Neil Gaiman on How Stories Last | AdLit | Scoop.it
"Stories ... are genuinely symbiotic organisms that we live with, that allow human beings to advance."

Stories have shapes, as Vonnegut b

Via Karen B Wehner, Karen E Smith, Jim Lerman
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Karen B Wehner's curator insight, June 22, 2015 8:00 AM

Moving accounts of how stories enrich and shape our lives, through good times and bad.

Brandi Rogers's curator insight, July 27, 2016 2:26 PM

To share when discussing fiction... traditional literature... writing fiction.

Rescooped by Lynnette Van Dyke from Writing Rightly
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Pixar’s 22 Golden Rules of Storytelling: TwisterSifter.com

Pixar’s 22 Golden Rules of Storytelling: TwisterSifter.com | AdLit | Scoop.it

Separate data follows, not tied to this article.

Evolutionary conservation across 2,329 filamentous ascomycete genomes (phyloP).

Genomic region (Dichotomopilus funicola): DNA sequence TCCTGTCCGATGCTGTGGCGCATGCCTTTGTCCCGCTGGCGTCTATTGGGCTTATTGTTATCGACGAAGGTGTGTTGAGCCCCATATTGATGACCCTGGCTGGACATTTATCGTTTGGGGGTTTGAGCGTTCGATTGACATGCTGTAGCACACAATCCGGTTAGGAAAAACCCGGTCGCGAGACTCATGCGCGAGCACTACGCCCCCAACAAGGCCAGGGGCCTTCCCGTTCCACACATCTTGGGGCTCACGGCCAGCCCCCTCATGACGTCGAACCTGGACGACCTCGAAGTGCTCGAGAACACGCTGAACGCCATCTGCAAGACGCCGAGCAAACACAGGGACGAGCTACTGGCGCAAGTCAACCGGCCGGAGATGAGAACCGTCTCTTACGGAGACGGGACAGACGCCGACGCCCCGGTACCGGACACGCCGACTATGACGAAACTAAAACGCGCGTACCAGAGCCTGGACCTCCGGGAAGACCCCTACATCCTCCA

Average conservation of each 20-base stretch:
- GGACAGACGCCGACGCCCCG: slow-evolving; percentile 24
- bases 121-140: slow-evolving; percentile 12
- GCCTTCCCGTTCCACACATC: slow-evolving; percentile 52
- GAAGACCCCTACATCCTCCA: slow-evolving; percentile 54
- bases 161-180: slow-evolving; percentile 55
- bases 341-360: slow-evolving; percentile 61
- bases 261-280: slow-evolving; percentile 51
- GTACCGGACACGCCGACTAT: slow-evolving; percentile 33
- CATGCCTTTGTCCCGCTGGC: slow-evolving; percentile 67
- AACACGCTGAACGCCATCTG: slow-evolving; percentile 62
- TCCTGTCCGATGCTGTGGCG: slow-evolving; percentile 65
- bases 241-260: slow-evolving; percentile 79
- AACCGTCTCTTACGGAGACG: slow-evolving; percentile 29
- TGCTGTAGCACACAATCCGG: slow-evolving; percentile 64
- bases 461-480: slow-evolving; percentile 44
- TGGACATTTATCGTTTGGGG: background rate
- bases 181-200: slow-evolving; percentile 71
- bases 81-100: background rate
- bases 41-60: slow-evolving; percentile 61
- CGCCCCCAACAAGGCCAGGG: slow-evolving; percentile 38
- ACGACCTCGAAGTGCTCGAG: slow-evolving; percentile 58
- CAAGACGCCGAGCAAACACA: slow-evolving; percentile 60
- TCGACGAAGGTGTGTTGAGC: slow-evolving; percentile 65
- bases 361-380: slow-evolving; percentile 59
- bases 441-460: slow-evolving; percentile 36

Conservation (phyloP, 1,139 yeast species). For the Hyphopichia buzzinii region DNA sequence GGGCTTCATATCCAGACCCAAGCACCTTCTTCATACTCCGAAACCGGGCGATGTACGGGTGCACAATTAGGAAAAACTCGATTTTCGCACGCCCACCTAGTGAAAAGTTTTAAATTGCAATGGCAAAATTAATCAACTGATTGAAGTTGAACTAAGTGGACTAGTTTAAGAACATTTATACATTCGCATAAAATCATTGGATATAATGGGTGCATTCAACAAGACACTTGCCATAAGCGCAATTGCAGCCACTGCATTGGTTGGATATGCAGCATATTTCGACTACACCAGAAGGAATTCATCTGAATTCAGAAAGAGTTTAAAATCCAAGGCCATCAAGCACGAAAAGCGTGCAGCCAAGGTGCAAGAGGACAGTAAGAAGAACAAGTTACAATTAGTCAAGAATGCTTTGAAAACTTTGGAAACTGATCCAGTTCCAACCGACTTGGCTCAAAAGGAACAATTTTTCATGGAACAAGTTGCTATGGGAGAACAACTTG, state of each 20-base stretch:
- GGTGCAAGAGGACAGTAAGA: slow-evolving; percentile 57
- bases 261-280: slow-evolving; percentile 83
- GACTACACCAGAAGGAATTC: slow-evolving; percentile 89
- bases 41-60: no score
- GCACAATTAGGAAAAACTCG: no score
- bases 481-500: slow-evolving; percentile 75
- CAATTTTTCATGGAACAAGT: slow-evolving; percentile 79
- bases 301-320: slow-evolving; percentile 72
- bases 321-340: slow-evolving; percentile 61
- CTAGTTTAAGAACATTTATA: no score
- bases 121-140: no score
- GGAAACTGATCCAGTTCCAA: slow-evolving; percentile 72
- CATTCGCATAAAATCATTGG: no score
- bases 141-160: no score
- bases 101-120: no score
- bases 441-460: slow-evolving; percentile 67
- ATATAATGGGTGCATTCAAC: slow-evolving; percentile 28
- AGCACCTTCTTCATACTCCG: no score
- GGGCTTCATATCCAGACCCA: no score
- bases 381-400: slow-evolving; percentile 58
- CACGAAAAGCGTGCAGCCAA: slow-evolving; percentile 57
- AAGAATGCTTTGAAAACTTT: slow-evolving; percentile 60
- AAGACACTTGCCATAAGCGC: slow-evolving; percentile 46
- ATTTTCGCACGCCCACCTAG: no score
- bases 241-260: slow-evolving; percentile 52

In 2011, then Pixar storyboard artist Emma Coats, tweeted 22 rules of storytelling. Artist Dino Ignacio then turned them into image macros.

Via Laura Brown, Lynnette Van Dyke, Penelope
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Penelope's curator insight, July 21, 2016 11:36 AM
You may have already seen these rules of storytelling, but they are worth a refresher. Plus, now they've been married to some beautiful images from beloved Pixar films. My brain loves these visuals. Enjoy!

***This review was written by Penelope Silvers for her curated content on "Writing Rightly" *** 

Rescooped by Lynnette Van Dyke from Linking Literacy & Learning: Research, Reflection, and Practice
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Five storytelling techniques to support literacy in the classroom